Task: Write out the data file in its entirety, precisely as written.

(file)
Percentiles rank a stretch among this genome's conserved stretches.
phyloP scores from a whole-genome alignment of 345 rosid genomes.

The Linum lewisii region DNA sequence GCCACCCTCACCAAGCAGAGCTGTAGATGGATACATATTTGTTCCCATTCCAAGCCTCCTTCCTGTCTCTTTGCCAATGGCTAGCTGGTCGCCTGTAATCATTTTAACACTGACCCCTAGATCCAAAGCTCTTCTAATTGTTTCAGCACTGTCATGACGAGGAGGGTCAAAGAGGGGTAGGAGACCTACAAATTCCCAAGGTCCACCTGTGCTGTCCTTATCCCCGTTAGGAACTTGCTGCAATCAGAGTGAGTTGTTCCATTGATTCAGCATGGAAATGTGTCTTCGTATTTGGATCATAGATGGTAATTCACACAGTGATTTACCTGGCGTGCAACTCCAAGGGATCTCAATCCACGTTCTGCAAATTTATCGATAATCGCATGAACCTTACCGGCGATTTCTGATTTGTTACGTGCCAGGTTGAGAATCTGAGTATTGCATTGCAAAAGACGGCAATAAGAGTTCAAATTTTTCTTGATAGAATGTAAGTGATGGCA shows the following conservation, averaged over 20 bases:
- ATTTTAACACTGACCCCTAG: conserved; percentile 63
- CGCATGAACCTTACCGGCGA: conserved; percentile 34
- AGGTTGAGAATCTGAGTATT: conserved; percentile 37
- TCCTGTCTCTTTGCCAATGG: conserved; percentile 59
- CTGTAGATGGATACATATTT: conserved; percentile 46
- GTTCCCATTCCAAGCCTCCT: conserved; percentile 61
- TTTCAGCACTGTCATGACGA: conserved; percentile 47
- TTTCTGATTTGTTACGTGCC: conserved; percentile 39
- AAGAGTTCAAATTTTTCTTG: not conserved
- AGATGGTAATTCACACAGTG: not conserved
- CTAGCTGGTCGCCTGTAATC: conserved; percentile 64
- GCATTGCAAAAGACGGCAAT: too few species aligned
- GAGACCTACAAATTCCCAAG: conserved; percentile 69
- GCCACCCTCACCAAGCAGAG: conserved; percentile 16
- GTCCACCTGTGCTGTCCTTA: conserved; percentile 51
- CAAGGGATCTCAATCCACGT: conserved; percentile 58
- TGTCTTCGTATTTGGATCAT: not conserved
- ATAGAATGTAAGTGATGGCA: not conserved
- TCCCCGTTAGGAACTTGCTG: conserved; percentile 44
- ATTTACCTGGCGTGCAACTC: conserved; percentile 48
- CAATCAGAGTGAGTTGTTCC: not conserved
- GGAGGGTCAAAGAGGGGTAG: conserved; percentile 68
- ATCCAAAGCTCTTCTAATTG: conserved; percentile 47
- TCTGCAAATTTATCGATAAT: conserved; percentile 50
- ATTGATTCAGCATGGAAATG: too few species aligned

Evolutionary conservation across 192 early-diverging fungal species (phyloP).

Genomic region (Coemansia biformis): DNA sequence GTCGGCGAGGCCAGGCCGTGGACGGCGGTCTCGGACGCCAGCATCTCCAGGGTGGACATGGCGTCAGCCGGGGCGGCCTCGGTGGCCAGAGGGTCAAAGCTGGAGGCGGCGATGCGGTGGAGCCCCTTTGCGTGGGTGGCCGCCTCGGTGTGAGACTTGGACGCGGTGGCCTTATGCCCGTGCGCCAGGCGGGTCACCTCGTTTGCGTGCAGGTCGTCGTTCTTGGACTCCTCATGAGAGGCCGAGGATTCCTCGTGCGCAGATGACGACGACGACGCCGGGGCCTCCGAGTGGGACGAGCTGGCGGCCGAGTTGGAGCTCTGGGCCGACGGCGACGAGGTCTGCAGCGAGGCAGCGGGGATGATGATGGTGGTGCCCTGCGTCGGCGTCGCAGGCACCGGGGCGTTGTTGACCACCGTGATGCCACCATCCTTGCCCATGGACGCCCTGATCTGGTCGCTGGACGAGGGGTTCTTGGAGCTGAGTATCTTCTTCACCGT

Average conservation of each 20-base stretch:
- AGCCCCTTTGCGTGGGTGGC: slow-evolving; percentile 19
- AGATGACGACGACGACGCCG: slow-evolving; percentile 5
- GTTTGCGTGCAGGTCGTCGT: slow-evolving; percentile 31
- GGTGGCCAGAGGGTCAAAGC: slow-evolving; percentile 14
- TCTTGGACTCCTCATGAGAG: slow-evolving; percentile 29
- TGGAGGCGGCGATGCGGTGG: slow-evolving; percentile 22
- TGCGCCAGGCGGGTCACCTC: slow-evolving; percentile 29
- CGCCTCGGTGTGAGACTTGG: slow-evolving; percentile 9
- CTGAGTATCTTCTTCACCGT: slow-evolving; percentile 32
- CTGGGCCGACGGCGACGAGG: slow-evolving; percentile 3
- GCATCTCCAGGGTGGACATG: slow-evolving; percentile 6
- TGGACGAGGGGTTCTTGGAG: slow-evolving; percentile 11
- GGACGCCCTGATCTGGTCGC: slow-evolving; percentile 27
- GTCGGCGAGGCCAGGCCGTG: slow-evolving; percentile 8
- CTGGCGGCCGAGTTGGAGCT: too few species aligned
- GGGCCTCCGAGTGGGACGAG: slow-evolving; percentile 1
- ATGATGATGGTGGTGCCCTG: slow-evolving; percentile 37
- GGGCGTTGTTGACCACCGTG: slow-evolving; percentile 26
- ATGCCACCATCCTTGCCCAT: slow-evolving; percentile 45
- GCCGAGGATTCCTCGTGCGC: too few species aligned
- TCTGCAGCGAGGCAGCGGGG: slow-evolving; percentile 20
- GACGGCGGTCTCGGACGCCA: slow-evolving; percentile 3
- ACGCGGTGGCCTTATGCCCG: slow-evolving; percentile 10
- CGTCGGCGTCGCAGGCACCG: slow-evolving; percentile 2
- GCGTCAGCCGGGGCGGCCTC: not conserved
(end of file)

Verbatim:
Percentiles rank a stretch among this genome's conserved stretches.
phyloP scores from a whole-genome alignment of 345 rosid genomes.

The Linum lewisii region DNA sequence GCCACCCTCACCAAGCAGAGCTGTAGATGGATACATATTTGTTCCCATTCCAAGCCTCCTTCCTGTCTCTTTGCCAATGGCTAGCTGGTCGCCTGTAATCATTTTAACACTGACCCCTAGATCCAAAGCTCTTCTAATTGTTTCAGCACTGTCATGACGAGGAGGGTCAAAGAGGGGTAGGAGACCTACAAATTCCCAAGGTCCACCTGTGCTGTCCTTATCCCCGTTAGGAACTTGCTGCAATCAGAGTGAGTTGTTCCATTGATTCAGCATGGAAATGTGTCTTCGTATTTGGATCATAGATGGTAATTCACACAGTGATTTACCTGGCGTGCAACTCCAAGGGATCTCAATCCACGTTCTGCAAATTTATCGATAATCGCATGAACCTTACCGGCGATTTCTGATTTGTTACGTGCCAGGTTGAGAATCTGAGTATTGCATTGCAAAAGACGGCAATAAGAGTTCAAATTTTTCTTGATAGAATGTAAGTGATGGCA shows the following conservation, averaged over 20 bases:
- ATTTTAACACTGACCCCTAG: conserved; percentile 63
- CGCATGAACCTTACCGGCGA: conserved; percentile 34
- AGGTTGAGAATCTGAGTATT: conserved; percentile 37
- TCCTGTCTCTTTGCCAATGG: conserved; percentile 59
- CTGTAGATGGATACATATTT: conserved; percentile 46
- GTTCCCATTCCAAGCCTCCT: conserved; percentile 61
- TTTCAGCACTGTCATGACGA: conserved; percentile 47
- TTTCTGATTTGTTACGTGCC: conserved; percentile 39
- AAGAGTTCAAATTTTTCTTG: not conserved
- AGATGGTAATTCACACAGTG: not conserved
- CTAGCTGGTCGCCTGTAATC: conserved; percentile 64
- GCATTGCAAAAGACGGCAAT: too few species aligned
- GAGACCTACAAATTCCCAAG: conserved; percentile 69
- GCCACCCTCACCAAGCAGAG: conserved; percentile 16
- GTCCACCTGTGCTGTCCTTA: conserved; percentile 51
- CAAGGGATCTCAATCCACGT: conserved; percentile 58
- TGTCTTCGTATTTGGATCAT: not conserved
- ATAGAATGTAAGTGATGGCA: not conserved
- TCCCCGTTAGGAACTTGCTG: conserved; percentile 44
- ATTTACCTGGCGTGCAACTC: conserved; percentile 48
- CAATCAGAGTGAGTTGTTCC: not conserved
- GGAGGGTCAAAGAGGGGTAG: conserved; percentile 68
- ATCCAAAGCTCTTCTAATTG: conserved; percentile 47
- TCTGCAAATTTATCGATAAT: conserved; percentile 50
- ATTGATTCAGCATGGAAATG: too few species aligned

Evolutionary conservation across 192 early-diverging fungal species (phyloP).

Genomic region (Coemansia biformis): DNA sequence GTCGGCGAGGCCAGGCCGTGGACGGCGGTCTCGGACGCCAGCATCTCCAGGGTGGACATGGCGTCAGCCGGGGCGGCCTCGGTGGCCAGAGGGTCAAAGCTGGAGGCGGCGATGCGGTGGAGCCCCTTTGCGTGGGTGGCCGCCTCGGTGTGAGACTTGGACGCGGTGGCCTTATGCCCGTGCGCCAGGCGGGTCACCTCGTTTGCGTGCAGGTCGTCGTTCTTGGACTCCTCATGAGAGGCCGAGGATTCCTCGTGCGCAGATGACGACGACGACGCCGGGGCCTCCGAGTGGGACGAGCTGGCGGCCGAGTTGGAGCTCTGGGCCGACGGCGACGAGGTCTGCAGCGAGGCAGCGGGGATGATGATGGTGGTGCCCTGCGTCGGCGTCGCAGGCACCGGGGCGTTGTTGACCACCGTGATGCCACCATCCTTGCCCATGGACGCCCTGATCTGGTCGCTGGACGAGGGGTTCTTGGAGCTGAGTATCTTCTTCACCGT

Average conservation of each 20-base stretch:
- AGCCCCTTTGCGTGGGTGGC: slow-evolving; percentile 19
- AGATGACGACGACGACGCCG: slow-evolving; percentile 5
- GTTTGCGTGCAGGTCGTCGT: slow-evolving; percentile 31
- GGTGGCCAGAGGGTCAAAGC: slow-evolving; percentile 14
- TCTTGGACTCCTCATGAGAG: slow-evolving; percentile 29
- TGGAGGCGGCGATGCGGTGG: slow-evolving; percentile 22
- TGCGCCAGGCGGGTCACCTC: slow-evolving; percentile 29
- CGCCTCGGTGTGAGACTTGG: slow-evolving; percentile 9
- CTGAGTATCTTCTTCACCGT: slow-evolving; percentile 32
- CTGGGCCGACGGCGACGAGG: slow-evolving; percentile 3
- GCATCTCCAGGGTGGACATG: slow-evolving; percentile 6
- TGGACGAGGGGTTCTTGGAG: slow-evolving; percentile 11
- GGACGCCCTGATCTGGTCGC: slow-evolving; percentile 27
- GTCGGCGAGGCCAGGCCGTG: slow-evolving; percentile 8
- CTGGCGGCCGAGTTGGAGCT: too few species aligned
- GGGCCTCCGAGTGGGACGAG: slow-evolving; percentile 1
- ATGATGATGGTGGTGCCCTG: slow-evolving; percentile 37
- GGGCGTTGTTGACCACCGTG: slow-evolving; percentile 26
- ATGCCACCATCCTTGCCCAT: slow-evolving; percentile 45
- GCCGAGGATTCCTCGTGCGC: too few species aligned
- TCTGCAGCGAGGCAGCGGGG: slow-evolving; percentile 20
- GACGGCGGTCTCGGACGCCA: slow-evolving; percentile 3
- ACGCGGTGGCCTTATGCCCG: slow-evolving; percentile 10
- CGTCGGCGTCGCAGGCACCG: slow-evolving; percentile 2
- GCGTCAGCCGGGGCGGCCTC: not conserved